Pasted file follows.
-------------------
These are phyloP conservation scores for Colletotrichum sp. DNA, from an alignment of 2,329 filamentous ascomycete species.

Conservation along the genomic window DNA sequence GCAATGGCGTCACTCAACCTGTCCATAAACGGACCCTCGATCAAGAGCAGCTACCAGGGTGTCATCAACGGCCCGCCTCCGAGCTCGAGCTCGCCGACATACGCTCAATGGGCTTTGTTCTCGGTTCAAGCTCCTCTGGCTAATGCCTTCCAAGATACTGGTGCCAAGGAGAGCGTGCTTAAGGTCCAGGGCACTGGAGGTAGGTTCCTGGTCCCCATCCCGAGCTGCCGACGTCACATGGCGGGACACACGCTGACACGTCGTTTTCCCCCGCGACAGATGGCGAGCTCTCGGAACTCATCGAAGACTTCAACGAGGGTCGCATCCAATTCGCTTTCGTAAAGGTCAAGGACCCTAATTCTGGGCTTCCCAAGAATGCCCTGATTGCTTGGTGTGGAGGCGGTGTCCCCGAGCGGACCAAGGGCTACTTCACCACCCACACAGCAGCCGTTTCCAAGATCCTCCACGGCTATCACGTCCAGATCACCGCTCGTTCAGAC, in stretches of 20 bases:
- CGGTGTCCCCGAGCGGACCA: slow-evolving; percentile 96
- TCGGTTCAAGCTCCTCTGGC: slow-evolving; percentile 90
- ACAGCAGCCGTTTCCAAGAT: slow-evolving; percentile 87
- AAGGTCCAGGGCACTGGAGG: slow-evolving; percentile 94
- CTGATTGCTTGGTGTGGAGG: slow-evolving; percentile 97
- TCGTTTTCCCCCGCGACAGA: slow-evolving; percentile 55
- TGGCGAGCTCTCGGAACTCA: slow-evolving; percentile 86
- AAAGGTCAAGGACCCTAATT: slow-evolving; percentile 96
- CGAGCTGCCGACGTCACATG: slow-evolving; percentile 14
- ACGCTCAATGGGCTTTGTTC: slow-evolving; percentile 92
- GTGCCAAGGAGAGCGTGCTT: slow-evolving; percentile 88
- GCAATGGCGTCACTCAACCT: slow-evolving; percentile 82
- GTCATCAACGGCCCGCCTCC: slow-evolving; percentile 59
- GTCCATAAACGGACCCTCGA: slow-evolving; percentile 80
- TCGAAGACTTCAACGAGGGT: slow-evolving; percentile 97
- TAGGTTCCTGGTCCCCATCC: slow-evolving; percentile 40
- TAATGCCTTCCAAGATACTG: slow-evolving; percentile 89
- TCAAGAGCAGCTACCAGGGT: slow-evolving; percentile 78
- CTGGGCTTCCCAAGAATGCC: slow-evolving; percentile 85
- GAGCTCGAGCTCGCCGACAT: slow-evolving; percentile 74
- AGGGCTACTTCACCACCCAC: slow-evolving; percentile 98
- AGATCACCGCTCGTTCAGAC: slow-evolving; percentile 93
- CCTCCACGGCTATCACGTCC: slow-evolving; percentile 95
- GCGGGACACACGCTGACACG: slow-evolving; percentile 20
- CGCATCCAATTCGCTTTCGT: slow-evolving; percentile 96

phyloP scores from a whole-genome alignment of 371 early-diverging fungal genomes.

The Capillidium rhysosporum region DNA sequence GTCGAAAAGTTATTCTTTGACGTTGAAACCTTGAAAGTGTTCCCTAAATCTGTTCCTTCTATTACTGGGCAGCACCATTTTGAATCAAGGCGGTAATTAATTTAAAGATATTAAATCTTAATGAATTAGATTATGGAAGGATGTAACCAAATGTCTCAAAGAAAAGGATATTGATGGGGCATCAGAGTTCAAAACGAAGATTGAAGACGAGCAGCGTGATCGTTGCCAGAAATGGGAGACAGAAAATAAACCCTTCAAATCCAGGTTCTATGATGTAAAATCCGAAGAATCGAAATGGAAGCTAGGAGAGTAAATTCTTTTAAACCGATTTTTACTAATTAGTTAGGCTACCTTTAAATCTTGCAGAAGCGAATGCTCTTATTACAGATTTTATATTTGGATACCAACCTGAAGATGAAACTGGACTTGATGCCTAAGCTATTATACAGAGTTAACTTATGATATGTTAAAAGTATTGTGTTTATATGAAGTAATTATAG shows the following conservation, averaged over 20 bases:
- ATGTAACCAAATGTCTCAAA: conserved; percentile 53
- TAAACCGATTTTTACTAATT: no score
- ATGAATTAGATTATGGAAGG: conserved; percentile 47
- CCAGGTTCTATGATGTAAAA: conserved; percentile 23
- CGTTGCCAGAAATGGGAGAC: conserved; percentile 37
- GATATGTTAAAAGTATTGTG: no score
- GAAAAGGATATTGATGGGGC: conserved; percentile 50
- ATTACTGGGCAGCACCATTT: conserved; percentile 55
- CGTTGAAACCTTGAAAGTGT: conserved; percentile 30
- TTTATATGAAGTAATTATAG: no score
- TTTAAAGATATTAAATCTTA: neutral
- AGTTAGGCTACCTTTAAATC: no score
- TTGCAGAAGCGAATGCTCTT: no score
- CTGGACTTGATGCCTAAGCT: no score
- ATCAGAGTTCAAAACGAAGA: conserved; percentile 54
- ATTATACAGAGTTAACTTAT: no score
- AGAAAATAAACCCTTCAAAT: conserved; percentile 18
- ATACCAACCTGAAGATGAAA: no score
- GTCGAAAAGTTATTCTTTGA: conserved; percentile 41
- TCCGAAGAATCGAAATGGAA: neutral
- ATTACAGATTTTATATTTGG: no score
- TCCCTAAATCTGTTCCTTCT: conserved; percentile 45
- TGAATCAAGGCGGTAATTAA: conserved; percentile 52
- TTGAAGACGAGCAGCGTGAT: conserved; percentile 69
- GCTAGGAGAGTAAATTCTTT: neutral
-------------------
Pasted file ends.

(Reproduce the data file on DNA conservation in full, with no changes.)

These are phyloP conservation scores for Colletotrichum sp. DNA, from an alignment of 2,329 filamentous ascomycete species.

Conservation along the genomic window DNA sequence GCAATGGCGTCACTCAACCTGTCCATAAACGGACCCTCGATCAAGAGCAGCTACCAGGGTGTCATCAACGGCCCGCCTCCGAGCTCGAGCTCGCCGACATACGCTCAATGGGCTTTGTTCTCGGTTCAAGCTCCTCTGGCTAATGCCTTCCAAGATACTGGTGCCAAGGAGAGCGTGCTTAAGGTCCAGGGCACTGGAGGTAGGTTCCTGGTCCCCATCCCGAGCTGCCGACGTCACATGGCGGGACACACGCTGACACGTCGTTTTCCCCCGCGACAGATGGCGAGCTCTCGGAACTCATCGAAGACTTCAACGAGGGTCGCATCCAATTCGCTTTCGTAAAGGTCAAGGACCCTAATTCTGGGCTTCCCAAGAATGCCCTGATTGCTTGGTGTGGAGGCGGTGTCCCCGAGCGGACCAAGGGCTACTTCACCACCCACACAGCAGCCGTTTCCAAGATCCTCCACGGCTATCACGTCCAGATCACCGCTCGTTCAGAC, in stretches of 20 bases:
- CGGTGTCCCCGAGCGGACCA: slow-evolving; percentile 96
- TCGGTTCAAGCTCCTCTGGC: slow-evolving; percentile 90
- ACAGCAGCCGTTTCCAAGAT: slow-evolving; percentile 87
- AAGGTCCAGGGCACTGGAGG: slow-evolving; percentile 94
- CTGATTGCTTGGTGTGGAGG: slow-evolving; percentile 97
- TCGTTTTCCCCCGCGACAGA: slow-evolving; percentile 55
- TGGCGAGCTCTCGGAACTCA: slow-evolving; percentile 86
- AAAGGTCAAGGACCCTAATT: slow-evolving; percentile 96
- CGAGCTGCCGACGTCACATG: slow-evolving; percentile 14
- ACGCTCAATGGGCTTTGTTC: slow-evolving; percentile 92
- GTGCCAAGGAGAGCGTGCTT: slow-evolving; percentile 88
- GCAATGGCGTCACTCAACCT: slow-evolving; percentile 82
- GTCATCAACGGCCCGCCTCC: slow-evolving; percentile 59
- GTCCATAAACGGACCCTCGA: slow-evolving; percentile 80
- TCGAAGACTTCAACGAGGGT: slow-evolving; percentile 97
- TAGGTTCCTGGTCCCCATCC: slow-evolving; percentile 40
- TAATGCCTTCCAAGATACTG: slow-evolving; percentile 89
- TCAAGAGCAGCTACCAGGGT: slow-evolving; percentile 78
- CTGGGCTTCCCAAGAATGCC: slow-evolving; percentile 85
- GAGCTCGAGCTCGCCGACAT: slow-evolving; percentile 74
- AGGGCTACTTCACCACCCAC: slow-evolving; percentile 98
- AGATCACCGCTCGTTCAGAC: slow-evolving; percentile 93
- CCTCCACGGCTATCACGTCC: slow-evolving; percentile 95
- GCGGGACACACGCTGACACG: slow-evolving; percentile 20
- CGCATCCAATTCGCTTTCGT: slow-evolving; percentile 96

phyloP scores from a whole-genome alignment of 371 early-diverging fungal genomes.

The Capillidium rhysosporum region DNA sequence GTCGAAAAGTTATTCTTTGACGTTGAAACCTTGAAAGTGTTCCCTAAATCTGTTCCTTCTATTACTGGGCAGCACCATTTTGAATCAAGGCGGTAATTAATTTAAAGATATTAAATCTTAATGAATTAGATTATGGAAGGATGTAACCAAATGTCTCAAAGAAAAGGATATTGATGGGGCATCAGAGTTCAAAACGAAGATTGAAGACGAGCAGCGTGATCGTTGCCAGAAATGGGAGACAGAAAATAAACCCTTCAAATCCAGGTTCTATGATGTAAAATCCGAAGAATCGAAATGGAAGCTAGGAGAGTAAATTCTTTTAAACCGATTTTTACTAATTAGTTAGGCTACCTTTAAATCTTGCAGAAGCGAATGCTCTTATTACAGATTTTATATTTGGATACCAACCTGAAGATGAAACTGGACTTGATGCCTAAGCTATTATACAGAGTTAACTTATGATATGTTAAAAGTATTGTGTTTATATGAAGTAATTATAG shows the following conservation, averaged over 20 bases:
- ATGTAACCAAATGTCTCAAA: conserved; percentile 53
- TAAACCGATTTTTACTAATT: no score
- ATGAATTAGATTATGGAAGG: conserved; percentile 47
- CCAGGTTCTATGATGTAAAA: conserved; percentile 23
- CGTTGCCAGAAATGGGAGAC: conserved; percentile 37
- GATATGTTAAAAGTATTGTG: no score
- GAAAAGGATATTGATGGGGC: conserved; percentile 50
- ATTACTGGGCAGCACCATTT: conserved; percentile 55
- CGTTGAAACCTTGAAAGTGT: conserved; percentile 30
- TTTATATGAAGTAATTATAG: no score
- TTTAAAGATATTAAATCTTA: neutral
- AGTTAGGCTACCTTTAAATC: no score
- TTGCAGAAGCGAATGCTCTT: no score
- CTGGACTTGATGCCTAAGCT: no score
- ATCAGAGTTCAAAACGAAGA: conserved; percentile 54
- ATTATACAGAGTTAACTTAT: no score
- AGAAAATAAACCCTTCAAAT: conserved; percentile 18
- ATACCAACCTGAAGATGAAA: no score
- GTCGAAAAGTTATTCTTTGA: conserved; percentile 41
- TCCGAAGAATCGAAATGGAA: neutral
- ATTACAGATTTTATATTTGG: no score
- TCCCTAAATCTGTTCCTTCT: conserved; percentile 45
- TGAATCAAGGCGGTAATTAA: conserved; percentile 52
- TTGAAGACGAGCAGCGTGAT: conserved; percentile 69
- GCTAGGAGAGTAAATTCTTT: neutral